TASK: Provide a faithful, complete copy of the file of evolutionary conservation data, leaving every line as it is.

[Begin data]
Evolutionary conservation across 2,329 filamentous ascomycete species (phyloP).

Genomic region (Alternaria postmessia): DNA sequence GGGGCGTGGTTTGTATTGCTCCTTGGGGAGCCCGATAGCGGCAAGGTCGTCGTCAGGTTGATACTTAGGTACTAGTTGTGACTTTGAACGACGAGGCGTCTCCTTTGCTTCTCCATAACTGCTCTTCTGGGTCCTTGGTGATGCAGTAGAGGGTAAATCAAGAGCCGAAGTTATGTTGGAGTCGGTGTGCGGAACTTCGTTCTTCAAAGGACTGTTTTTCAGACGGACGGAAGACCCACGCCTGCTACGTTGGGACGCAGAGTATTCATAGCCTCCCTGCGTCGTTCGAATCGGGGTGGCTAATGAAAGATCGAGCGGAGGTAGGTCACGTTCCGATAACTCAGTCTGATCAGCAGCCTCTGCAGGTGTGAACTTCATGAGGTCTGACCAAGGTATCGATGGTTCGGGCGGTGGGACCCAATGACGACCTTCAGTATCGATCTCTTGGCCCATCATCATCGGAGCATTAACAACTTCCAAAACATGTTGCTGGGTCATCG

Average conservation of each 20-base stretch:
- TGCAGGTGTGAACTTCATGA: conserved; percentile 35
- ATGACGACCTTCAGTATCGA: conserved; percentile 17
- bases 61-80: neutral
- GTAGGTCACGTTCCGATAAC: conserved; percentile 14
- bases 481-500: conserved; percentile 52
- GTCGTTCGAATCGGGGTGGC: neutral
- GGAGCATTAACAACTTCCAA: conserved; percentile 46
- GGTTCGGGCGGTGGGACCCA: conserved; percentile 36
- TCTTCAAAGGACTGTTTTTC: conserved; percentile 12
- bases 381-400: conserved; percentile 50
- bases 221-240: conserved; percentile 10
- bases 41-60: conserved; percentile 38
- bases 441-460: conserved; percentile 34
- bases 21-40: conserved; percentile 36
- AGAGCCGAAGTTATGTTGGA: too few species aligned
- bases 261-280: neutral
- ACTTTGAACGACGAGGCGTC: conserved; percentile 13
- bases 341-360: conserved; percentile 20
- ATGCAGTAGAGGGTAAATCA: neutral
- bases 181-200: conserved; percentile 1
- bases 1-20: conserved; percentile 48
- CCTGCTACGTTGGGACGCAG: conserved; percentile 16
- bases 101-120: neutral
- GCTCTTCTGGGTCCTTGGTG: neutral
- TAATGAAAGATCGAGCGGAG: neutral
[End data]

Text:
Evolutionary conservation across 2,329 filamentous ascomycete species (phyloP).

Genomic region (Alternaria postmessia): DNA sequence GGGGCGTGGTTTGTATTGCTCCTTGGGGAGCCCGATAGCGGCAAGGTCGTCGTCAGGTTGATACTTAGGTACTAGTTGTGACTTTGAACGACGAGGCGTCTCCTTTGCTTCTCCATAACTGCTCTTCTGGGTCCTTGGTGATGCAGTAGAGGGTAAATCAAGAGCCGAAGTTATGTTGGAGTCGGTGTGCGGAACTTCGTTCTTCAAAGGACTGTTTTTCAGACGGACGGAAGACCCACGCCTGCTACGTTGGGACGCAGAGTATTCATAGCCTCCCTGCGTCGTTCGAATCGGGGTGGCTAATGAAAGATCGAGCGGAGGTAGGTCACGTTCCGATAACTCAGTCTGATCAGCAGCCTCTGCAGGTGTGAACTTCATGAGGTCTGACCAAGGTATCGATGGTTCGGGCGGTGGGACCCAATGACGACCTTCAGTATCGATCTCTTGGCCCATCATCATCGGAGCATTAACAACTTCCAAAACATGTTGCTGGGTCATCG

Average conservation of each 20-base stretch:
- TGCAGGTGTGAACTTCATGA: conserved; percentile 35
- ATGACGACCTTCAGTATCGA: conserved; percentile 17
- bases 61-80: neutral
- GTAGGTCACGTTCCGATAAC: conserved; percentile 14
- bases 481-500: conserved; percentile 52
- GTCGTTCGAATCGGGGTGGC: neutral
- GGAGCATTAACAACTTCCAA: conserved; percentile 46
- GGTTCGGGCGGTGGGACCCA: conserved; percentile 36
- TCTTCAAAGGACTGTTTTTC: conserved; percentile 12
- bases 381-400: conserved; percentile 50
- bases 221-240: conserved; percentile 10
- bases 41-60: conserved; percentile 38
- bases 441-460: conserved; percentile 34
- bases 21-40: conserved; percentile 36
- AGAGCCGAAGTTATGTTGGA: too few species aligned
- bases 261-280: neutral
- ACTTTGAACGACGAGGCGTC: conserved; percentile 13
- bases 341-360: conserved; percentile 20
- ATGCAGTAGAGGGTAAATCA: neutral
- bases 181-200: conserved; percentile 1
- bases 1-20: conserved; percentile 48
- CCTGCTACGTTGGGACGCAG: conserved; percentile 16
- bases 101-120: neutral
- GCTCTTCTGGGTCCTTGGTG: neutral
- TAATGAAAGATCGAGCGGAG: neutral